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It dwarfed yearly emissions by Sweden, which the international research project Global Carbon Atlas ranks 65th worldwide for its of CO2 emissions.

Pentagon emissions were higher than those of Portugal, ranked 57th by the Global Carbon Atlas, said Crawford.

China is the world’s largest emitter of carbon dioxide, the main gas responsible for climate change, followed by the United States.

The Pentagon called climate change “a national security issue” in a January report to Congress and has launched multiple initiatives to prepare for its impact.

U.S., Pentagon, Greenhouse Gases
The United States creates more planet-warming greenhouse gas emissions. Pixabay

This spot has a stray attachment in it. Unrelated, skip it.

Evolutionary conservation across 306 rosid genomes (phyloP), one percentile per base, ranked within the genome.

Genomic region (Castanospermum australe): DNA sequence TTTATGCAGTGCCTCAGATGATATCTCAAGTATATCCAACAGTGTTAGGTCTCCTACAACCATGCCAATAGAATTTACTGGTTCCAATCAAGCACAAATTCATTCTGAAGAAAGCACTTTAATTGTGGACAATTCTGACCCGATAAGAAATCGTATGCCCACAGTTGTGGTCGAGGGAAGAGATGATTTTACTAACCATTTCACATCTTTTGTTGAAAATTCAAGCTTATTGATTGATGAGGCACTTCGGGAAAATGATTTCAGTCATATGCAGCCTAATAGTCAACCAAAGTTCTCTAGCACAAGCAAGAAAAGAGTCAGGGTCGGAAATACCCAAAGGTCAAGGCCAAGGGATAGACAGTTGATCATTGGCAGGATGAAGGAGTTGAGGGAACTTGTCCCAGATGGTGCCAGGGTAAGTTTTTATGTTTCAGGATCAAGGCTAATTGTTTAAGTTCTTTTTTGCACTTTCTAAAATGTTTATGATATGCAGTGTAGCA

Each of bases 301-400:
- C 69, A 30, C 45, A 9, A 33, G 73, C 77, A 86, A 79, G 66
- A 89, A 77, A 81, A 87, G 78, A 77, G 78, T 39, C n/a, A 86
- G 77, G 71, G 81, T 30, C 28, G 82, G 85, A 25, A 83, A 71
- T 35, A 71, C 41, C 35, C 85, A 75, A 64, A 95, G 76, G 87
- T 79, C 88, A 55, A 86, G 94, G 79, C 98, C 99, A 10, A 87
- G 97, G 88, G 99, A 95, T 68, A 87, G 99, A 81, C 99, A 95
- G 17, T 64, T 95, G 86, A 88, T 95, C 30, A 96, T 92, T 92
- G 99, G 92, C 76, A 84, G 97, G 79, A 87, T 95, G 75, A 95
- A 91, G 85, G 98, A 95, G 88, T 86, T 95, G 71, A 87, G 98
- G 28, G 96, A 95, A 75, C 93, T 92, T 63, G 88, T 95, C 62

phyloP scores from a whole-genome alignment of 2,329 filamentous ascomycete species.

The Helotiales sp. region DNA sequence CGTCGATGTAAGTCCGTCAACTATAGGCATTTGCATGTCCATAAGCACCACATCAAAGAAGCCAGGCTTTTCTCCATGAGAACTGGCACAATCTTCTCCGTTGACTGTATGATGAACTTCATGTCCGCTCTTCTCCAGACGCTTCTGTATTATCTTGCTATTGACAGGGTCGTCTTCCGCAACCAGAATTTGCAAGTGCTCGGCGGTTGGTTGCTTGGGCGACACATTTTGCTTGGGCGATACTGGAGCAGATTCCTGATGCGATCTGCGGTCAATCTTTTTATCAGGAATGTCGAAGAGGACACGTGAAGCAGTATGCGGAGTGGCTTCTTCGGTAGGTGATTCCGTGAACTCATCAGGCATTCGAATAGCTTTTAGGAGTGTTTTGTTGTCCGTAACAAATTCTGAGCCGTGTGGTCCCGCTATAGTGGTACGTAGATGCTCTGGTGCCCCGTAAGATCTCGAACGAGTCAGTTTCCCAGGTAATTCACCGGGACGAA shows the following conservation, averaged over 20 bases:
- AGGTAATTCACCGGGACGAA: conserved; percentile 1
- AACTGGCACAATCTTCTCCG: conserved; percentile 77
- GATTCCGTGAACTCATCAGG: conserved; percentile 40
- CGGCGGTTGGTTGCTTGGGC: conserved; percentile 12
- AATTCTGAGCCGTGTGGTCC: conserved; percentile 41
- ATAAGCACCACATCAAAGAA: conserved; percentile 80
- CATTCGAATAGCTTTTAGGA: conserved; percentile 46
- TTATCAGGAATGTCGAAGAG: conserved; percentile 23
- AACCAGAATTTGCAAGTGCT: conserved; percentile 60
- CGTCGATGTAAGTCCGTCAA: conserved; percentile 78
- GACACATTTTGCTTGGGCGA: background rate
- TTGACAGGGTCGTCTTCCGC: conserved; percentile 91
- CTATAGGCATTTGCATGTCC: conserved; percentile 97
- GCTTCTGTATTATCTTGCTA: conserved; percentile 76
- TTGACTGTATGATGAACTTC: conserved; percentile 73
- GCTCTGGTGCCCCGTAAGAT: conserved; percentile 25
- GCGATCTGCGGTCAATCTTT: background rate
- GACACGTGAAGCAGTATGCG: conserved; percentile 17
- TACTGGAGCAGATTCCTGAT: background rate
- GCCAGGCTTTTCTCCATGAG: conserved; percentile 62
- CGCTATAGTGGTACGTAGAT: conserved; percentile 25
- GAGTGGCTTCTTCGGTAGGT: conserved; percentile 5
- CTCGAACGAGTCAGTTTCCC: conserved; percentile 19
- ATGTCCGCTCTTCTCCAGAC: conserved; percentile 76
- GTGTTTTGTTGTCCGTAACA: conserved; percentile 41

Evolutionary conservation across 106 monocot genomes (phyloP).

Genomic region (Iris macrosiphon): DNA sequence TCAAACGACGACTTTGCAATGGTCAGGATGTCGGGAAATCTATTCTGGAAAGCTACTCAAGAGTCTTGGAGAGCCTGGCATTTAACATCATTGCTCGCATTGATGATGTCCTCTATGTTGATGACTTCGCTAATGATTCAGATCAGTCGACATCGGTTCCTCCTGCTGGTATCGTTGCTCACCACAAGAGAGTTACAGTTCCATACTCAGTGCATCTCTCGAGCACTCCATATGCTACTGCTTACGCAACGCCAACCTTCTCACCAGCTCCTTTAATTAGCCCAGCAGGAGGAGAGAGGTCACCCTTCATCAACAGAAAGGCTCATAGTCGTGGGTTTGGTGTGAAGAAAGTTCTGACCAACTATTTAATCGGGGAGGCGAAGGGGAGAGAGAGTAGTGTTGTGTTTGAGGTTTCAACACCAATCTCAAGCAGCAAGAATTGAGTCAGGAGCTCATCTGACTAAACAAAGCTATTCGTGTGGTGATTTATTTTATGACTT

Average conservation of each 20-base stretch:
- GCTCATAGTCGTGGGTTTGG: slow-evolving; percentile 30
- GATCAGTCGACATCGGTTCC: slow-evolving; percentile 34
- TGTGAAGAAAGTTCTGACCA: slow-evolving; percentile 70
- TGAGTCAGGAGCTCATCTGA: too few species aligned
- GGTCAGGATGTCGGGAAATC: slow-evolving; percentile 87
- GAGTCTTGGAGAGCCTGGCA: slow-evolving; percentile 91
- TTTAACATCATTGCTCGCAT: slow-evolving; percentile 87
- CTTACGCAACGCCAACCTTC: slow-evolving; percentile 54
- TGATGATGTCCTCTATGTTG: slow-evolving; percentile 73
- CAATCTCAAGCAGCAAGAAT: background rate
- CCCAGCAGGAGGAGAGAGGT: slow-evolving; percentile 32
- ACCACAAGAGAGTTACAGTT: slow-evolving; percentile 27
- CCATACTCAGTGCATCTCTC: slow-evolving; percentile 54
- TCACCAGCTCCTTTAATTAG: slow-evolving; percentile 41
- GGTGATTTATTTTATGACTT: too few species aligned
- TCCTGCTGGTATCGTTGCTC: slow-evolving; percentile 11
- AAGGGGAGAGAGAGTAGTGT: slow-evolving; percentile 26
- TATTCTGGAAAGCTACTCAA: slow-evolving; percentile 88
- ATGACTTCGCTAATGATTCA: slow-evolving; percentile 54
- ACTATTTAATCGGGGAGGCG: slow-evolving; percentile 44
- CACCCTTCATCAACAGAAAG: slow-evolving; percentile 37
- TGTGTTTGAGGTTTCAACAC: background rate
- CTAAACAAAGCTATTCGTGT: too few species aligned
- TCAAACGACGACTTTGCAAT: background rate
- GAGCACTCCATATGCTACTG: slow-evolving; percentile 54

Global temperatures are on course for an increase of 3 to 5 degrees Celsius (5.4-9.0 degrees Fahrenheit) this century, far overshooting a global target of limiting the increase to 2 C or less, the U.N. World Meteorological Organization said in November.

Four degrees Celsius of warming would increase more than five times the influence of climate on conflict, according to a study published in Nature magazine on Wednesday.

Improvements

Crawford said the Pentagon had reduced its fuel consumption significantly since 2009, including by making its vehicles more efficient and moving to cleaner sources of energy at bases.

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It could reduce them further by cutting fuel-heavy missions to the Persian Gulf to protect access to oil, which were no longer a top priority as renewable energy gained ground, she said.

“Many missions could actually be rethought, and it would make the world safer,” she said. (VOA)